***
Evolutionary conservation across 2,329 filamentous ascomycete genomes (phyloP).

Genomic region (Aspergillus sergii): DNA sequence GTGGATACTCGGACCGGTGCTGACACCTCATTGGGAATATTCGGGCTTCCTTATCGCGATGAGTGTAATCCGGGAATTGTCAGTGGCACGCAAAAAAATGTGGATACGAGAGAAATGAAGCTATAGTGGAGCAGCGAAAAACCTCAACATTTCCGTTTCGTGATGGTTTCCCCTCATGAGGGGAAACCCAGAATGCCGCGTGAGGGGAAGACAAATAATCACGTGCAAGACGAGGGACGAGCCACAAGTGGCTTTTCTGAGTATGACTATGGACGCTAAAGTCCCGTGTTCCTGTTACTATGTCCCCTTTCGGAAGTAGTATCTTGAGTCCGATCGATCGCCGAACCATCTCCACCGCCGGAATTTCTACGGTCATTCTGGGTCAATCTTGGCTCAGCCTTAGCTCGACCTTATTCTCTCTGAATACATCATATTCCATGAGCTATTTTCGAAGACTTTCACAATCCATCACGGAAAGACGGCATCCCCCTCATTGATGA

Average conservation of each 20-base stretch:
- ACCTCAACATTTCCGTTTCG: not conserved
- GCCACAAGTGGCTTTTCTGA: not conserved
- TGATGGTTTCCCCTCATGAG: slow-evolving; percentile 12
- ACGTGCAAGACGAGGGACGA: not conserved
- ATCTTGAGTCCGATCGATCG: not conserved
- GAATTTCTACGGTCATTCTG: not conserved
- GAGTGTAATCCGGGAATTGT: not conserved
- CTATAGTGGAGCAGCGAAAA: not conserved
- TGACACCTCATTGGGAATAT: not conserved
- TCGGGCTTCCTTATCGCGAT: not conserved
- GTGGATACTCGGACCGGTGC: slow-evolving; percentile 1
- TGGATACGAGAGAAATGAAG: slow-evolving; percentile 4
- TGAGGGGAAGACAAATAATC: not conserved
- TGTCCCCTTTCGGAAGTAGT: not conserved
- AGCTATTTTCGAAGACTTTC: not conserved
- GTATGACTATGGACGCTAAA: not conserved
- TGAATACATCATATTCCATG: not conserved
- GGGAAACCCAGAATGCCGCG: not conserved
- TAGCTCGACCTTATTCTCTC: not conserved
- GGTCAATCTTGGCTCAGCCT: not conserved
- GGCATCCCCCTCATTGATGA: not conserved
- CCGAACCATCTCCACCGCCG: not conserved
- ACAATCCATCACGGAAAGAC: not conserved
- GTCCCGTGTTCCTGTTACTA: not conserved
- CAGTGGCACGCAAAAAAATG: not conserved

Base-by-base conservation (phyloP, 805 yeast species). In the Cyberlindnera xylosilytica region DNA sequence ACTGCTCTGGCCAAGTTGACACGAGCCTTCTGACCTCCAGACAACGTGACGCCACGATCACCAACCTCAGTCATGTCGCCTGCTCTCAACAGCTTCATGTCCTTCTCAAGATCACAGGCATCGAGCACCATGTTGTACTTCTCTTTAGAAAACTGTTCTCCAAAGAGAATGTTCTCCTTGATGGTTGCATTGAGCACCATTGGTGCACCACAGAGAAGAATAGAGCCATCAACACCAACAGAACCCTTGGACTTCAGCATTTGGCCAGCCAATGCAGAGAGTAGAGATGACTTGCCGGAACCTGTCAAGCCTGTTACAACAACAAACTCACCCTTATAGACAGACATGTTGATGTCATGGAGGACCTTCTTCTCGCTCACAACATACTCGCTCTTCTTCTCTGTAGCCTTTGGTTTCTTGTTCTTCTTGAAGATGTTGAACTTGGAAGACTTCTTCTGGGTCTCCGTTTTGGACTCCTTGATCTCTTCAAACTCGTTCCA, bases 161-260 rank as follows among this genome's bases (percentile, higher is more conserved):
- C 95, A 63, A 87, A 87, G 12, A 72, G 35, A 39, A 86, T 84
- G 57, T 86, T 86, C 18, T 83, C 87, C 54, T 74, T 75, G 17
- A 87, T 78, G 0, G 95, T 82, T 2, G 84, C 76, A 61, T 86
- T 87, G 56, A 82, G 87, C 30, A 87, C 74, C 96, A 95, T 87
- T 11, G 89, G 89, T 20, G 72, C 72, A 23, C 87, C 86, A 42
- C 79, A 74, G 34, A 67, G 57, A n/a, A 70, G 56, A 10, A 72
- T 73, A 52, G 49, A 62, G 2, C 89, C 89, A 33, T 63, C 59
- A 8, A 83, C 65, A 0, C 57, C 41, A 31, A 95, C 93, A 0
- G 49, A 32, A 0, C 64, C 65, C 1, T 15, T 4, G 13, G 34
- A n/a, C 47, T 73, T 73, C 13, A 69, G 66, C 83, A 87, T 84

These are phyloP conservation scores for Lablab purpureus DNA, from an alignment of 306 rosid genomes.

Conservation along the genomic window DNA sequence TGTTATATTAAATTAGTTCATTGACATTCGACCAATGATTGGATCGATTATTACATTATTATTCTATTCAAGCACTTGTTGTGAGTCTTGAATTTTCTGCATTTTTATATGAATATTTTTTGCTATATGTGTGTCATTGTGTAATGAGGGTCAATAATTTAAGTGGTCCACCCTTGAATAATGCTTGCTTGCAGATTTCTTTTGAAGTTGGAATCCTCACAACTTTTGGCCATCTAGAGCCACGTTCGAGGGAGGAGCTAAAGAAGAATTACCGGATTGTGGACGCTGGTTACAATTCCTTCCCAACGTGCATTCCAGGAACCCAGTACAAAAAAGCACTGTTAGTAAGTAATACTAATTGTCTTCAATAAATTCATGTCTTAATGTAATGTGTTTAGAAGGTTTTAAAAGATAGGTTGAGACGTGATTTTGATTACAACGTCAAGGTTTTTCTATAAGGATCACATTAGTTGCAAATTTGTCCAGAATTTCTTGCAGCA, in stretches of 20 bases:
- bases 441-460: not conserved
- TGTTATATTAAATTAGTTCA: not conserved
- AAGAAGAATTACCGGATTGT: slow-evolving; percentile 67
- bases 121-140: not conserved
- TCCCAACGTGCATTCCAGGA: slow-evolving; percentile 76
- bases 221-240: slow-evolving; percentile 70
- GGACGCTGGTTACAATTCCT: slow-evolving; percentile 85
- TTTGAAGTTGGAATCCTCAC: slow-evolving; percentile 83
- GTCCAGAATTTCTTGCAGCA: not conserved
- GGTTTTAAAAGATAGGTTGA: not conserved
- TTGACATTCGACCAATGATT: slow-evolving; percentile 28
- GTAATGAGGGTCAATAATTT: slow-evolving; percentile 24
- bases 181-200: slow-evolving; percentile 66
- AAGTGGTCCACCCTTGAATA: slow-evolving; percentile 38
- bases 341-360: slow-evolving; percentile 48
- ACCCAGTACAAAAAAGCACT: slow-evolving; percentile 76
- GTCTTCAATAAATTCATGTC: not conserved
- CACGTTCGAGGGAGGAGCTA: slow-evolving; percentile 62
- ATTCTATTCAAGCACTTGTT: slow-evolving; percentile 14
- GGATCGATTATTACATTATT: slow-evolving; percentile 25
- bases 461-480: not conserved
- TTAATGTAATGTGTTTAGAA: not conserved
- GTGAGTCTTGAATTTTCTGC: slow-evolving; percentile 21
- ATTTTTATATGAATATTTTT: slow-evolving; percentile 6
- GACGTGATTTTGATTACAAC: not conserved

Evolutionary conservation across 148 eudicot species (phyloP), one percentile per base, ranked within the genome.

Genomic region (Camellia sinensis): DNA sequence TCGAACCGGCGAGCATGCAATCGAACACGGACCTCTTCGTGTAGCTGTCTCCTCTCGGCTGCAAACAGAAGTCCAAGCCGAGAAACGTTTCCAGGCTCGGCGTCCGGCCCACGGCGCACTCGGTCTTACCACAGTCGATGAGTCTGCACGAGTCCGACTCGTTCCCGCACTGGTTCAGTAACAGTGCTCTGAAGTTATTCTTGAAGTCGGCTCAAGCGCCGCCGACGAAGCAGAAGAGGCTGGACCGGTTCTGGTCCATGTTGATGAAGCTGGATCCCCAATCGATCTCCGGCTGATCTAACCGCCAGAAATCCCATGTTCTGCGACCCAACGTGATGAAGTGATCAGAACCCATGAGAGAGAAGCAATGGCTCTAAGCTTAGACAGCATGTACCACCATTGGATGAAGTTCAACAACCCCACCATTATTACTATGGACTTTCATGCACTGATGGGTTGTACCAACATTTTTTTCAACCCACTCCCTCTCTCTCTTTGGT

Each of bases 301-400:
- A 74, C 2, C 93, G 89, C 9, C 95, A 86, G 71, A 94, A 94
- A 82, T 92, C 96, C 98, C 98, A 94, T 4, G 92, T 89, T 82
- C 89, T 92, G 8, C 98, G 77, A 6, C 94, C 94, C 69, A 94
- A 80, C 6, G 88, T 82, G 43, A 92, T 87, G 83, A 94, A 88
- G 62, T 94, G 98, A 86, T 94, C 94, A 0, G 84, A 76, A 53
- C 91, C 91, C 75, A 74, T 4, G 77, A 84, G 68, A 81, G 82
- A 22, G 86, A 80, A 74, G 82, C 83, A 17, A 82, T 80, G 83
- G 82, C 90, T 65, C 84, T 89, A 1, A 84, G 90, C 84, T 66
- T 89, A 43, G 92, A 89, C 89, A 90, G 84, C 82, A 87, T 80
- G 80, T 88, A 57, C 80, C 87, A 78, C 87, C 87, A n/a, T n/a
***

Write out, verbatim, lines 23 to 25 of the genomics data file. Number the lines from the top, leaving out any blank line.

- GGTCAATCTTGGCTCAGCCT: not conserved
- GGCATCCCCCTCATTGATGA: not conserved
- CCGAACCATCTCCACCGCCG: not conserved